I therefore devised, along with Clem Herman, a project which compared the experiences of women in IT in India and the UK. We were funded by the ESRC [Economic and Social Research Council] and we have been joined by two able research assistants, Gunjan Sondhi and Esther Ruiz-Ben.
Which organisations and individuals are you working with in the UK and India?
Our partners represent most of the major IT sector organisations in both countries: NASSCOM in India and TechLondon Advocates, techUK and BCS [The Chartered Institute for IT]. We also have some really great academic advisors – Eleonore Kofman (Middlesex University, UK), Al James (Newcastle University, UK) and Carol Upadhya (National Institute of Advanced Studies, Bangalore).
At this stage of your research, what are the main differences and the main similarities you’ve identified between the labour market for IT in the UK and India?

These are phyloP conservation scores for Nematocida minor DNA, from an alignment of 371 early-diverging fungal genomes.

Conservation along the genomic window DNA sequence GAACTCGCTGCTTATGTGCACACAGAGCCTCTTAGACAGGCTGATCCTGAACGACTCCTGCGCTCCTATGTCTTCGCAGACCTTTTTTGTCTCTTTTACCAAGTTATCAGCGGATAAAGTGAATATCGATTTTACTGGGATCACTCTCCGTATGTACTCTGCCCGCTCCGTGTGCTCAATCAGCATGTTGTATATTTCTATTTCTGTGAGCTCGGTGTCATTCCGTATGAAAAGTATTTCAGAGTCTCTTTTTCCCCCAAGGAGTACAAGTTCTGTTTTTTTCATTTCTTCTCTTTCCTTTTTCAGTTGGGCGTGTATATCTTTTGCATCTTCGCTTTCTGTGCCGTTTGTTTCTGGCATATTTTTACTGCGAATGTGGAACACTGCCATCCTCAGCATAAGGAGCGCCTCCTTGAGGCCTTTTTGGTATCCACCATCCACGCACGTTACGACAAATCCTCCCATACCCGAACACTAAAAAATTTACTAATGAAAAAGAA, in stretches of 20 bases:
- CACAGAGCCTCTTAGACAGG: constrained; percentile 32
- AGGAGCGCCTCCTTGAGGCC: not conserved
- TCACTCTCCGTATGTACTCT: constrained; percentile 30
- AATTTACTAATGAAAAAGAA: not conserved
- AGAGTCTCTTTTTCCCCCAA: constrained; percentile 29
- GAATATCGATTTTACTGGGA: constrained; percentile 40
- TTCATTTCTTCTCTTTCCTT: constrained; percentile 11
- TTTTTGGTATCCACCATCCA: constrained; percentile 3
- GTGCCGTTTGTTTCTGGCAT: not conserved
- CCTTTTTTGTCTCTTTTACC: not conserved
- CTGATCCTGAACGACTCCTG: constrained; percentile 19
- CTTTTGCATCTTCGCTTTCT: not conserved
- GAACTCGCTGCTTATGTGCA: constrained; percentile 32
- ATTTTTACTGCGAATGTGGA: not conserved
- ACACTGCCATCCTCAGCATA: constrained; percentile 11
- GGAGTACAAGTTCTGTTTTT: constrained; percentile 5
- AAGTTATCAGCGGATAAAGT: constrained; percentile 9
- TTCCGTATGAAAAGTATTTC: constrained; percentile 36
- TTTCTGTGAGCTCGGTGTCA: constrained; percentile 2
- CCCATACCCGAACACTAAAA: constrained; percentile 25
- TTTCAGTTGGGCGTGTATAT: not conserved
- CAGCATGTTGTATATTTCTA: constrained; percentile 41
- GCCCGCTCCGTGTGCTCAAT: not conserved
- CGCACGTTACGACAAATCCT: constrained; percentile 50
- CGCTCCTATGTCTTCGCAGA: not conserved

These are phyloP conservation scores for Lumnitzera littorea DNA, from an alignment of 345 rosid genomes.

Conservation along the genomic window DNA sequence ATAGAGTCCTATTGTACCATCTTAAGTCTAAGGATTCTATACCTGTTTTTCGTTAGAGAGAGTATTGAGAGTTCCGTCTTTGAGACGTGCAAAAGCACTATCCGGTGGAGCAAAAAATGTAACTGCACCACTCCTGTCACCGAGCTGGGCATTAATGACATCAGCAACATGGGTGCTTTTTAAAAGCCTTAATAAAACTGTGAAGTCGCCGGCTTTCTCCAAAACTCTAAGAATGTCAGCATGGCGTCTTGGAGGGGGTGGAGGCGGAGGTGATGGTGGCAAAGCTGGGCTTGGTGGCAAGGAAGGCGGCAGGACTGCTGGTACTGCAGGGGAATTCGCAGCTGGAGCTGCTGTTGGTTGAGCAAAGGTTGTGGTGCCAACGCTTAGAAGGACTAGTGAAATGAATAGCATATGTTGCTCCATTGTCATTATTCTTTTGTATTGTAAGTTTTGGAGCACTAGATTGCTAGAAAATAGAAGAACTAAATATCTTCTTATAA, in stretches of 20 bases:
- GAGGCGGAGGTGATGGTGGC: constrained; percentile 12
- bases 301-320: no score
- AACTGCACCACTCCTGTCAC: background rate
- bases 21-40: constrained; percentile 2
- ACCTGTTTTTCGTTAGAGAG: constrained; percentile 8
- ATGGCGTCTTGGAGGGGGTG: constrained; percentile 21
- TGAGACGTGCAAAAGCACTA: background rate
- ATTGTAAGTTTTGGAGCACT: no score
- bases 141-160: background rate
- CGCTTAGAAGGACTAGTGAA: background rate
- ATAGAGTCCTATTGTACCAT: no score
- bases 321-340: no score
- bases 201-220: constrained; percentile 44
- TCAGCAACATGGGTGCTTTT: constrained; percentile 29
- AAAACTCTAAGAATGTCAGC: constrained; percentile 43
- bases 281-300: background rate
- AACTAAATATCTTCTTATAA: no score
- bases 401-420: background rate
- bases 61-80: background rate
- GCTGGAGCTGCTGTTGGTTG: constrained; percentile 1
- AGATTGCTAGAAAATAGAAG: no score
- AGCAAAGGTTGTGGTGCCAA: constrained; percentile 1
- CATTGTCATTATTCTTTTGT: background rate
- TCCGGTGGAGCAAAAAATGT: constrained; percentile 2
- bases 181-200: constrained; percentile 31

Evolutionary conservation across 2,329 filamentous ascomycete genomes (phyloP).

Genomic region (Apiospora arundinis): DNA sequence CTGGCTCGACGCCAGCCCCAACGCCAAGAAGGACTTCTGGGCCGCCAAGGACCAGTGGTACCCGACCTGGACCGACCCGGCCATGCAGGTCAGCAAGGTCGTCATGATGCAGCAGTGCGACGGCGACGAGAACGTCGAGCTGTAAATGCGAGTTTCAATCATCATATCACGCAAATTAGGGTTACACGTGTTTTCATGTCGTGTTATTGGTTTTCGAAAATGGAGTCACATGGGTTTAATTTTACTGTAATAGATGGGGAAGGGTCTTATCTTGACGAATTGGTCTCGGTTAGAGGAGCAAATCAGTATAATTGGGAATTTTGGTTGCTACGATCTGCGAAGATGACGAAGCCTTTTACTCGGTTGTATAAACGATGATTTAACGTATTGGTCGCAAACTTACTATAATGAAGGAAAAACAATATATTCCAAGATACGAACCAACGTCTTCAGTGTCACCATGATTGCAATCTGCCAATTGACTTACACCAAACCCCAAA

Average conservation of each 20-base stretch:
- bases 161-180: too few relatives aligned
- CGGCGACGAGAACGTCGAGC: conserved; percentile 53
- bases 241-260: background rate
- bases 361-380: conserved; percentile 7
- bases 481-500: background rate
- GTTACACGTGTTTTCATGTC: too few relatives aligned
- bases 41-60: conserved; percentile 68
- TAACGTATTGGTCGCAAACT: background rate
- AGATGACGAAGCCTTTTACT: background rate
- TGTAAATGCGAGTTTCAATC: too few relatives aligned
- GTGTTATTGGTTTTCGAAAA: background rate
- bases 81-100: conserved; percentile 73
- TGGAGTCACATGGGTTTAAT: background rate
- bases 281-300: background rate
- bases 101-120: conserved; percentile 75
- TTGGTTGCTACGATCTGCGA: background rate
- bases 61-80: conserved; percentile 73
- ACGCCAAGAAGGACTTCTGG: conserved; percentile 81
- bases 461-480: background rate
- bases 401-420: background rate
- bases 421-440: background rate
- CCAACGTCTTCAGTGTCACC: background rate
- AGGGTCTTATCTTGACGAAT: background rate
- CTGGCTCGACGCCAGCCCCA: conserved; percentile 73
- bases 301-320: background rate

We are at a very early stage of data collection but what is already clear is that the picture is complex in both countries – with variations based on a number of factors such as region and class. In India, there are many more women entering a career in IT than in the UK, but there is a sharp fall after childbirth just as in the UK.
Another common issue is that there are few women in the leadership pipeline, although here too India fares somewhat better than the UK. Our initial conversations suggest that women in India remain involved in technical aspects of IT for longer than in the UK, where women are more likely to use their soft skills and to take up jobs in areas such as HR.
Our research aims to uncover some of the specifics of these differences. It also uses the experiences of migrants to cast new light on how these differences are experienced on the ground. Finally, we have interviewed both men and women and we hope this will give us a better understanding of how gender plays out differently in the two countries.